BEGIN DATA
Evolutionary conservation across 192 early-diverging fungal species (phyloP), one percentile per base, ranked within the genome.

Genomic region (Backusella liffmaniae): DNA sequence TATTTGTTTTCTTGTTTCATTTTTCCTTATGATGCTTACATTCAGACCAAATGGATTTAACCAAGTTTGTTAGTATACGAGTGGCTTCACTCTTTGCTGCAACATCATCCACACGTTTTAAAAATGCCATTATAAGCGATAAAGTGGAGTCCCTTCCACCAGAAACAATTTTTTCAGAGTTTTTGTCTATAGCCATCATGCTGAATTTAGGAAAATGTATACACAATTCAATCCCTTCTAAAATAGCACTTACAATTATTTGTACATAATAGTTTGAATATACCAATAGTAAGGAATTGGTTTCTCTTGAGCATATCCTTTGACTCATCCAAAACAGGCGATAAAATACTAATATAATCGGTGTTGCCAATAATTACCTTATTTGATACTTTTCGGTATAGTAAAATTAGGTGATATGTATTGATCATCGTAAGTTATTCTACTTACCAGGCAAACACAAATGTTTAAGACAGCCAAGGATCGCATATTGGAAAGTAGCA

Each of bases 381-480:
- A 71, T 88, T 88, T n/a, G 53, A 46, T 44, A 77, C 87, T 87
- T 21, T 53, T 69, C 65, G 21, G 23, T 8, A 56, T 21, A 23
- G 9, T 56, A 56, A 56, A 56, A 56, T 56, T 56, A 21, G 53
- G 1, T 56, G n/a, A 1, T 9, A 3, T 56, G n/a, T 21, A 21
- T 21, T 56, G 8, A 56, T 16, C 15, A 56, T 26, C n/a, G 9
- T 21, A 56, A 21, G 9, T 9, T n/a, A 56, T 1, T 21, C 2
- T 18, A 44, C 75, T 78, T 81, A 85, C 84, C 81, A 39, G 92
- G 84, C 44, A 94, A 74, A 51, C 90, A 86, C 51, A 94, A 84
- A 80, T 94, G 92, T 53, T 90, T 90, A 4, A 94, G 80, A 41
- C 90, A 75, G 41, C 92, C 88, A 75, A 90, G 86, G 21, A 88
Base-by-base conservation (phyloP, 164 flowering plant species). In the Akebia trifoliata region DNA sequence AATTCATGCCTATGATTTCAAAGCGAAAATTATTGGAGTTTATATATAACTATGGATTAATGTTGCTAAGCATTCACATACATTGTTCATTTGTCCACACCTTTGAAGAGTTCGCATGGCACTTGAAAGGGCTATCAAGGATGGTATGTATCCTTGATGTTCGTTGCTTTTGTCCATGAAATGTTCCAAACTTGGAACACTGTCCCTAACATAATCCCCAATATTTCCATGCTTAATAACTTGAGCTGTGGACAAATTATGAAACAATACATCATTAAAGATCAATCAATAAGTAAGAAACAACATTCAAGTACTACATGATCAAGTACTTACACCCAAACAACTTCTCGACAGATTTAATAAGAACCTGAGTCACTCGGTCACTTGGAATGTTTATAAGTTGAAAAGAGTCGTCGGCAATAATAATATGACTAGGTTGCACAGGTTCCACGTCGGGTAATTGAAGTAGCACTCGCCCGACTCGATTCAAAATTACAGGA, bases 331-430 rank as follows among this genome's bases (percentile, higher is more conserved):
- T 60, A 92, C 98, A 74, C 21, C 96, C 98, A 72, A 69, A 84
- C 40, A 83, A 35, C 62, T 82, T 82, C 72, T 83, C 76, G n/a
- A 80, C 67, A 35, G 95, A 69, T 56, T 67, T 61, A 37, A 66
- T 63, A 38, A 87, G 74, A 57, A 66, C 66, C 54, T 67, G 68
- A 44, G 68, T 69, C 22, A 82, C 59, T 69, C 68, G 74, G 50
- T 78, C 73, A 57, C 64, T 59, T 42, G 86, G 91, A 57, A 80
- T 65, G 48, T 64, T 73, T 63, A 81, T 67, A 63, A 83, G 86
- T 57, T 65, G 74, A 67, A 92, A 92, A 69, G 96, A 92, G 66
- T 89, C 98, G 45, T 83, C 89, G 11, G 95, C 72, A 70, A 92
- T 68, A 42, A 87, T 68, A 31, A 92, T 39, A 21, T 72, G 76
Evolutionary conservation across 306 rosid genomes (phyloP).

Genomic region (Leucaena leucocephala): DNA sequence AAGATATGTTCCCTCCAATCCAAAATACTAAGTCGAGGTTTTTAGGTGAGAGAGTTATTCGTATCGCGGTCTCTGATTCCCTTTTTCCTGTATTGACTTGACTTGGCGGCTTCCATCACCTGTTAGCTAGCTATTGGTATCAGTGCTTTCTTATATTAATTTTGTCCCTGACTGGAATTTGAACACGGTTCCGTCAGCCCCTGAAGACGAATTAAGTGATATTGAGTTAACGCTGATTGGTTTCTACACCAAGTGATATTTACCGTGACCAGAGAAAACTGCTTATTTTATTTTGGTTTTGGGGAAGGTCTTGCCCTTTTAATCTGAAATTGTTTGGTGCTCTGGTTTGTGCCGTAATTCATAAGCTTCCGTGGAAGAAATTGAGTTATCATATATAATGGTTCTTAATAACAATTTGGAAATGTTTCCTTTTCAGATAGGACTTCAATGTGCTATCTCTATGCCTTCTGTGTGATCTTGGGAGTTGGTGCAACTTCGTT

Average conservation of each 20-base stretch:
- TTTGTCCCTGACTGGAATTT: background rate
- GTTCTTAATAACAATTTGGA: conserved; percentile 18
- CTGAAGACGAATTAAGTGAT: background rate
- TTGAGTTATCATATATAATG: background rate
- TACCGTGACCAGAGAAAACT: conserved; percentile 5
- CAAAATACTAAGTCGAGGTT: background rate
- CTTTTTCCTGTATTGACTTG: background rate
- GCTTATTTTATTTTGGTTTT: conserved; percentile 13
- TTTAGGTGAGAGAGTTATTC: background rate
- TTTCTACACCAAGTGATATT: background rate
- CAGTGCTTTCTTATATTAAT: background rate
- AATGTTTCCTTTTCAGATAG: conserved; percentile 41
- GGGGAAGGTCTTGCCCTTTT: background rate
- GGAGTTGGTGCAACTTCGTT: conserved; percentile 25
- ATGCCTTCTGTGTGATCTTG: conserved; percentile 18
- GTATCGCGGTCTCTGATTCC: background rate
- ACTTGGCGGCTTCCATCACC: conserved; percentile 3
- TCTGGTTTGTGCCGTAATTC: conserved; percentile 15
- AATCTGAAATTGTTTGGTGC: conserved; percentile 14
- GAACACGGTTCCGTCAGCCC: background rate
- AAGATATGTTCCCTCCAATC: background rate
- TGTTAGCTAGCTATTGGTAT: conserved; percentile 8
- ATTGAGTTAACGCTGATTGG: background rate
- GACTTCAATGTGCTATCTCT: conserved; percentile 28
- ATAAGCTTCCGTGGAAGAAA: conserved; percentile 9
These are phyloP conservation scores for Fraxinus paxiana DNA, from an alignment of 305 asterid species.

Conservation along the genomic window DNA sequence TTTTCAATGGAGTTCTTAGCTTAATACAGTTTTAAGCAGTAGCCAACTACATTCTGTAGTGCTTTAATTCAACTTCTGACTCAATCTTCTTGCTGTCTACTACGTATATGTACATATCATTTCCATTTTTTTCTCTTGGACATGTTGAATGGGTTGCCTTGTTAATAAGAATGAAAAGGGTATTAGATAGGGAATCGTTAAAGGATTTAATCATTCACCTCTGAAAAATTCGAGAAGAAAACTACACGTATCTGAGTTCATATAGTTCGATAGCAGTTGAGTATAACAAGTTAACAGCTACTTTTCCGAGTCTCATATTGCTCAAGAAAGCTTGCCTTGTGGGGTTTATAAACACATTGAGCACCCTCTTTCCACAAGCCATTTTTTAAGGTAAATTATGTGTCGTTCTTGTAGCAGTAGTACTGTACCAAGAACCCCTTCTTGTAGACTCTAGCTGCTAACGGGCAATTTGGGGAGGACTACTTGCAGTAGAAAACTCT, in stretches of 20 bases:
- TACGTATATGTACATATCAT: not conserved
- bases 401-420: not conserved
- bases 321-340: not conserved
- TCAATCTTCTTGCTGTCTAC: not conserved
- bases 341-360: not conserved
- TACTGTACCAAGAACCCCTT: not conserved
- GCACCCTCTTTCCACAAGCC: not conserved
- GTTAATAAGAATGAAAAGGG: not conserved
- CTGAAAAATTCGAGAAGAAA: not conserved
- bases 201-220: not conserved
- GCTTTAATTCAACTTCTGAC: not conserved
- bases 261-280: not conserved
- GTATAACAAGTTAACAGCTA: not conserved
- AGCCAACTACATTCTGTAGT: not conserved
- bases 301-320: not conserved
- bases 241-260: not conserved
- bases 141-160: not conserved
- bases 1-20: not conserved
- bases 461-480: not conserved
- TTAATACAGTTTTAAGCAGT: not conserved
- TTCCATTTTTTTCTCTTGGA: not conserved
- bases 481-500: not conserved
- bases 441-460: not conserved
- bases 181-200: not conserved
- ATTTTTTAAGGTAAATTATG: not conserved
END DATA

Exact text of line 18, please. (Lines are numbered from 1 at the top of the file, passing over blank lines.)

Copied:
- T 63, A 38, A 87, G 74, A 57, A 66, C 66, C 54, T 67, G 68